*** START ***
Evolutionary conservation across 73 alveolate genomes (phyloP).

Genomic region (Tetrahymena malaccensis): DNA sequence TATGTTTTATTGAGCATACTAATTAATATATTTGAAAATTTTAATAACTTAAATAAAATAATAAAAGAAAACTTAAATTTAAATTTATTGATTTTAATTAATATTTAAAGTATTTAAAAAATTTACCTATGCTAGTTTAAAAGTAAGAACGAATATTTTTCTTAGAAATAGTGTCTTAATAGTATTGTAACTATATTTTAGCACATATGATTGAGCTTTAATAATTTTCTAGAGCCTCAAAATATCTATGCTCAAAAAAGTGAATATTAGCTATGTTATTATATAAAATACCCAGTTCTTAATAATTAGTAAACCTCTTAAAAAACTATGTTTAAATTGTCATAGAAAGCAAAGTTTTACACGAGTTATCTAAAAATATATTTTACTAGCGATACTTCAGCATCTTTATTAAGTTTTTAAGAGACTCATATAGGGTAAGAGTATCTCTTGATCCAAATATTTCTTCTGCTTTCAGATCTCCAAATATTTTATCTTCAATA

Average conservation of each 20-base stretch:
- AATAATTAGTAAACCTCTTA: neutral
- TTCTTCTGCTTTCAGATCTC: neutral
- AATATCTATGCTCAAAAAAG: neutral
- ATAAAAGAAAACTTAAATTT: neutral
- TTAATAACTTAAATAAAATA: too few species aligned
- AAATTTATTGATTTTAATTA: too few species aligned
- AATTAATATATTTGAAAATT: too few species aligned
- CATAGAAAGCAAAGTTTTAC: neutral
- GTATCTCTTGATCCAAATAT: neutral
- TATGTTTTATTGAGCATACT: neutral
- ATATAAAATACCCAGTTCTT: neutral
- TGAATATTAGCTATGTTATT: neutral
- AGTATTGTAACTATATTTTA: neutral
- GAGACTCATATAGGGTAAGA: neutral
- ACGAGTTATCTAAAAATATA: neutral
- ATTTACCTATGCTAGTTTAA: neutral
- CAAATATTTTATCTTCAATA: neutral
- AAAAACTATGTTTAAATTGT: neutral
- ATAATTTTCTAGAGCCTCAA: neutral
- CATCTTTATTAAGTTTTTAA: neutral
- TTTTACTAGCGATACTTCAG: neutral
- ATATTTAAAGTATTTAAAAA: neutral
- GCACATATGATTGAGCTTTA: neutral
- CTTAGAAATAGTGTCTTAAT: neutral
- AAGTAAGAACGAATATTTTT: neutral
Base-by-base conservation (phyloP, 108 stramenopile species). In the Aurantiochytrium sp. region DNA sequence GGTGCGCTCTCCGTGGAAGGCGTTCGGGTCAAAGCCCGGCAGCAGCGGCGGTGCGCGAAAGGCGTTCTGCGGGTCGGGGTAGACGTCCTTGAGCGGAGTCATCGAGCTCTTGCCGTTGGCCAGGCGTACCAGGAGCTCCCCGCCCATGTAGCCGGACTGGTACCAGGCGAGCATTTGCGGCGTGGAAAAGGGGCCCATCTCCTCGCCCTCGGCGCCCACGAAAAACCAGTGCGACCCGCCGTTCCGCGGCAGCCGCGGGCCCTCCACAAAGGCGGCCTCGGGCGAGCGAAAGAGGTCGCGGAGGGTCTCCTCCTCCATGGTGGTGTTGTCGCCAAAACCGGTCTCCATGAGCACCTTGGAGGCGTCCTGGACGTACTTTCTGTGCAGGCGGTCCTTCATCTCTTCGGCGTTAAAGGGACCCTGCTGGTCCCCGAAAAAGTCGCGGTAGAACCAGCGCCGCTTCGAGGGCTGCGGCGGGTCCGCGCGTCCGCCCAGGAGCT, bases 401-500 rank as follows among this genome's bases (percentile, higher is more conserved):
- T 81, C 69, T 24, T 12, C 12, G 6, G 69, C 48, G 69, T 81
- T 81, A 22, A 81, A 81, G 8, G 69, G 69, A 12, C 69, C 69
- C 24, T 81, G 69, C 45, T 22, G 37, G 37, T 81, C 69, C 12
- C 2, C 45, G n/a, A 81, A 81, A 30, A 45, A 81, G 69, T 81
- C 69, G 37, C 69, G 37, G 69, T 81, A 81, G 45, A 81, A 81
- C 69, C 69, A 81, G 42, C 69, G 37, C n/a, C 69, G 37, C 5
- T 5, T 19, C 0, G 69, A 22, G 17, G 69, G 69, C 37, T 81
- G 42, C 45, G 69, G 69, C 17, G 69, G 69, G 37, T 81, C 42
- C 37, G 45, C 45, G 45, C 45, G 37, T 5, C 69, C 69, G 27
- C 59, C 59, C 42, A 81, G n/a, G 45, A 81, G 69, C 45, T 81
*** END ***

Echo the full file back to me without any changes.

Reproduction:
Evolutionary conservation across 73 alveolate genomes (phyloP).

Genomic region (Tetrahymena malaccensis): DNA sequence TATGTTTTATTGAGCATACTAATTAATATATTTGAAAATTTTAATAACTTAAATAAAATAATAAAAGAAAACTTAAATTTAAATTTATTGATTTTAATTAATATTTAAAGTATTTAAAAAATTTACCTATGCTAGTTTAAAAGTAAGAACGAATATTTTTCTTAGAAATAGTGTCTTAATAGTATTGTAACTATATTTTAGCACATATGATTGAGCTTTAATAATTTTCTAGAGCCTCAAAATATCTATGCTCAAAAAAGTGAATATTAGCTATGTTATTATATAAAATACCCAGTTCTTAATAATTAGTAAACCTCTTAAAAAACTATGTTTAAATTGTCATAGAAAGCAAAGTTTTACACGAGTTATCTAAAAATATATTTTACTAGCGATACTTCAGCATCTTTATTAAGTTTTTAAGAGACTCATATAGGGTAAGAGTATCTCTTGATCCAAATATTTCTTCTGCTTTCAGATCTCCAAATATTTTATCTTCAATA

Average conservation of each 20-base stretch:
- AATAATTAGTAAACCTCTTA: neutral
- TTCTTCTGCTTTCAGATCTC: neutral
- AATATCTATGCTCAAAAAAG: neutral
- ATAAAAGAAAACTTAAATTT: neutral
- TTAATAACTTAAATAAAATA: too few species aligned
- AAATTTATTGATTTTAATTA: too few species aligned
- AATTAATATATTTGAAAATT: too few species aligned
- CATAGAAAGCAAAGTTTTAC: neutral
- GTATCTCTTGATCCAAATAT: neutral
- TATGTTTTATTGAGCATACT: neutral
- ATATAAAATACCCAGTTCTT: neutral
- TGAATATTAGCTATGTTATT: neutral
- AGTATTGTAACTATATTTTA: neutral
- GAGACTCATATAGGGTAAGA: neutral
- ACGAGTTATCTAAAAATATA: neutral
- ATTTACCTATGCTAGTTTAA: neutral
- CAAATATTTTATCTTCAATA: neutral
- AAAAACTATGTTTAAATTGT: neutral
- ATAATTTTCTAGAGCCTCAA: neutral
- CATCTTTATTAAGTTTTTAA: neutral
- TTTTACTAGCGATACTTCAG: neutral
- ATATTTAAAGTATTTAAAAA: neutral
- GCACATATGATTGAGCTTTA: neutral
- CTTAGAAATAGTGTCTTAAT: neutral
- AAGTAAGAACGAATATTTTT: neutral
Base-by-base conservation (phyloP, 108 stramenopile species). In the Aurantiochytrium sp. region DNA sequence GGTGCGCTCTCCGTGGAAGGCGTTCGGGTCAAAGCCCGGCAGCAGCGGCGGTGCGCGAAAGGCGTTCTGCGGGTCGGGGTAGACGTCCTTGAGCGGAGTCATCGAGCTCTTGCCGTTGGCCAGGCGTACCAGGAGCTCCCCGCCCATGTAGCCGGACTGGTACCAGGCGAGCATTTGCGGCGTGGAAAAGGGGCCCATCTCCTCGCCCTCGGCGCCCACGAAAAACCAGTGCGACCCGCCGTTCCGCGGCAGCCGCGGGCCCTCCACAAAGGCGGCCTCGGGCGAGCGAAAGAGGTCGCGGAGGGTCTCCTCCTCCATGGTGGTGTTGTCGCCAAAACCGGTCTCCATGAGCACCTTGGAGGCGTCCTGGACGTACTTTCTGTGCAGGCGGTCCTTCATCTCTTCGGCGTTAAAGGGACCCTGCTGGTCCCCGAAAAAGTCGCGGTAGAACCAGCGCCGCTTCGAGGGCTGCGGCGGGTCCGCGCGTCCGCCCAGGAGCT, bases 401-500 rank as follows among this genome's bases (percentile, higher is more conserved):
- T 81, C 69, T 24, T 12, C 12, G 6, G 69, C 48, G 69, T 81
- T 81, A 22, A 81, A 81, G 8, G 69, G 69, A 12, C 69, C 69
- C 24, T 81, G 69, C 45, T 22, G 37, G 37, T 81, C 69, C 12
- C 2, C 45, G n/a, A 81, A 81, A 30, A 45, A 81, G 69, T 81
- C 69, G 37, C 69, G 37, G 69, T 81, A 81, G 45, A 81, A 81
- C 69, C 69, A 81, G 42, C 69, G 37, C n/a, C 69, G 37, C 5
- T 5, T 19, C 0, G 69, A 22, G 17, G 69, G 69, C 37, T 81
- G 42, C 45, G 69, G 69, C 17, G 69, G 69, G 37, T 81, C 42
- C 37, G 45, C 45, G 45, C 45, G 37, T 5, C 69, C 69, G 27
- C 59, C 59, C 42, A 81, G n/a, G 45, A 81, G 69, C 45, T 81